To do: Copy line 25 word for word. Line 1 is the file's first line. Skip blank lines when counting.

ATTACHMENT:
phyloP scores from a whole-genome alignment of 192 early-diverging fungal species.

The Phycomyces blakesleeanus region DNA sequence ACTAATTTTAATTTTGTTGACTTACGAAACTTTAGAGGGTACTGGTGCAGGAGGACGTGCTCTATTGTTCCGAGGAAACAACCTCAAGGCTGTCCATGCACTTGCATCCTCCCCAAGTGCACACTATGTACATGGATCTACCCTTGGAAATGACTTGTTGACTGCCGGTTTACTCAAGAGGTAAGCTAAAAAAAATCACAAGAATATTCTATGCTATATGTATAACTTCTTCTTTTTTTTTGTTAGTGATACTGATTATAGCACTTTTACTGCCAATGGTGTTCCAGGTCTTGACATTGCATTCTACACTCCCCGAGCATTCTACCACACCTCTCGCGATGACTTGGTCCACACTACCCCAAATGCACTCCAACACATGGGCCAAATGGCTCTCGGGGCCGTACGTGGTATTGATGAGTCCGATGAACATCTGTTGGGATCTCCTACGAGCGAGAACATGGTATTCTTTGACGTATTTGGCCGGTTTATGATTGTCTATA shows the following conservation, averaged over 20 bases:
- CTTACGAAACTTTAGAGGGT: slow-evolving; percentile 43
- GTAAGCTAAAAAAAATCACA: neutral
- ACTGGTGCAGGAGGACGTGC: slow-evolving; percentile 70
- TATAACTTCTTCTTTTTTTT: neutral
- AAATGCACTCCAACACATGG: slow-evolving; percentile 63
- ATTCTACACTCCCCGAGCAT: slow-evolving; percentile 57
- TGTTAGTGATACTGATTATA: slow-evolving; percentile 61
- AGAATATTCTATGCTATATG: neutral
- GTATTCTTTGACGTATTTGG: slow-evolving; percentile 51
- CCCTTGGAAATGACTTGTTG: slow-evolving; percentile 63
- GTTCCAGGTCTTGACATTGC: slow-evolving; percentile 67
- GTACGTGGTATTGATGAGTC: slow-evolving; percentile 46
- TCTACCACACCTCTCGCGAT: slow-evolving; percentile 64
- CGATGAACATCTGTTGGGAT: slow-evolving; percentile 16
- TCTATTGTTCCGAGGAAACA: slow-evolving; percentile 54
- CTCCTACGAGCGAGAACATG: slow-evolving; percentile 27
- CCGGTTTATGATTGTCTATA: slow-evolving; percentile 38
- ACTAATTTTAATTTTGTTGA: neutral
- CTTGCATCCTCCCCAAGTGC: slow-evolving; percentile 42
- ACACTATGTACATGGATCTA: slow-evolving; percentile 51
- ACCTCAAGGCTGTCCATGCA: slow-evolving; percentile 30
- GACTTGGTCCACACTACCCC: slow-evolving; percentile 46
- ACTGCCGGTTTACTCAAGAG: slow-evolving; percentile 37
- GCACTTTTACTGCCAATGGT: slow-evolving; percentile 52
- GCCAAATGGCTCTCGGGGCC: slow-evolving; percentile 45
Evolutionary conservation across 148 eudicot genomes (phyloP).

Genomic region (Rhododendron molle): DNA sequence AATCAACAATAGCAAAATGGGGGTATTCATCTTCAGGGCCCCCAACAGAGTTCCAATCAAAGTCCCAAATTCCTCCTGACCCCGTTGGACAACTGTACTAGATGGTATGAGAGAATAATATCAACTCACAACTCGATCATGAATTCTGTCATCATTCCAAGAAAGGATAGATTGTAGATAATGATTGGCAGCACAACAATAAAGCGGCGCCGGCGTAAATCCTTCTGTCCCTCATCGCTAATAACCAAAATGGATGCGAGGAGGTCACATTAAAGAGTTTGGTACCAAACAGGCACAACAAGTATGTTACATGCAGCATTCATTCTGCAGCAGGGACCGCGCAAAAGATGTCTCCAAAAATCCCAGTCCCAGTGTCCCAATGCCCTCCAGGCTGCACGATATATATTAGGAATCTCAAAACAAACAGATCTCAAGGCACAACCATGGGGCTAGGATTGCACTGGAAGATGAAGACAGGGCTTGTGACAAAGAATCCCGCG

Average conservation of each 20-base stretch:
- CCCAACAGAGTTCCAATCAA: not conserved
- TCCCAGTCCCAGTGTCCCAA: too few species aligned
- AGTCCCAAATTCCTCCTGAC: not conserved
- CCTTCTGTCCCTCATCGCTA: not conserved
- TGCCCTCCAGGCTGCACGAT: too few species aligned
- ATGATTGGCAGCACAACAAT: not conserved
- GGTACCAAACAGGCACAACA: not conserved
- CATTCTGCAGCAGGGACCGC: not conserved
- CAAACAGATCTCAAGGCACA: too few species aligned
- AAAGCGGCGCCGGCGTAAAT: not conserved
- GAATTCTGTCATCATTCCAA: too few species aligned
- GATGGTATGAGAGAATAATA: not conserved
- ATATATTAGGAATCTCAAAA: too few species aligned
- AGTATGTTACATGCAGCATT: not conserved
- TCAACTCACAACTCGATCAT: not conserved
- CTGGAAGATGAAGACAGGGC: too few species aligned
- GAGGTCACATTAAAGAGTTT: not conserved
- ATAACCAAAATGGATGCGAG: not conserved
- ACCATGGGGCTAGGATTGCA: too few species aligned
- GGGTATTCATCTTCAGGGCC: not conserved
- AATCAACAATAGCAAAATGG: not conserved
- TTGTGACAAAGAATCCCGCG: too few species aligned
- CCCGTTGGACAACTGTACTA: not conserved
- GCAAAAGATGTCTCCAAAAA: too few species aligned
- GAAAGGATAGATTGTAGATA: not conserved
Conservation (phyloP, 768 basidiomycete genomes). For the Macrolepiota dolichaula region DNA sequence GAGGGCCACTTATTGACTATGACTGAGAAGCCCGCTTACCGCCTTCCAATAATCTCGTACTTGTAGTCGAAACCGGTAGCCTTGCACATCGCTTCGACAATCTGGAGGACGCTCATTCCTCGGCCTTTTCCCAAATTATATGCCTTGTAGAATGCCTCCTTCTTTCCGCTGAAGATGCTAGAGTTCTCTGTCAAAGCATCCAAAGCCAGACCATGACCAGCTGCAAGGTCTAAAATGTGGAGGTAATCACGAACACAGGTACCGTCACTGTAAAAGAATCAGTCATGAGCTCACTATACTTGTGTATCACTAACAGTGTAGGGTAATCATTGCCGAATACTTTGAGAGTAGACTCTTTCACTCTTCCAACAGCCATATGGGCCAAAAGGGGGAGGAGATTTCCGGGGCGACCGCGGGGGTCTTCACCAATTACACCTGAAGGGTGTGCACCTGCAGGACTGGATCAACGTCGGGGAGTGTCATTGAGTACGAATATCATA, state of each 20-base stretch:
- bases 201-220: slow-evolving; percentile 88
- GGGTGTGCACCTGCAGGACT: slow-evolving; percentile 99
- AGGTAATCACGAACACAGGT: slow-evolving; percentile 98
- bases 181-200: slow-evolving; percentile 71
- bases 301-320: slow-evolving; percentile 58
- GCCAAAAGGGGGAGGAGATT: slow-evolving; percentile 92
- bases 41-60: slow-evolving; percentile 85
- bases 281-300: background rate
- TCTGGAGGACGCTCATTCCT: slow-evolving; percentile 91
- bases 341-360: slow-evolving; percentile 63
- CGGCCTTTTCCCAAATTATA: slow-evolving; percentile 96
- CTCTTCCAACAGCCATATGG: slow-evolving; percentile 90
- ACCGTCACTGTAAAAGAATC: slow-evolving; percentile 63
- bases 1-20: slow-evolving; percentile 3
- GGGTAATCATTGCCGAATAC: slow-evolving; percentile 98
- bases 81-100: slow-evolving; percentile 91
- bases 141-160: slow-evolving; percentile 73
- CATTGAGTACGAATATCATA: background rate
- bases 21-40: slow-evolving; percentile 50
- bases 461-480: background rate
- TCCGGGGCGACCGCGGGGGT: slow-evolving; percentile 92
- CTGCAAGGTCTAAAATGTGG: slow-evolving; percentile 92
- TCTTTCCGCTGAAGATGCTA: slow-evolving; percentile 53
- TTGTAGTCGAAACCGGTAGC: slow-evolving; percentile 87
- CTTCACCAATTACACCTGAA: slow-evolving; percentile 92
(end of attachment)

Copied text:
- ACTGCCGGTTTACTCAAGAG: slow-evolving; percentile 37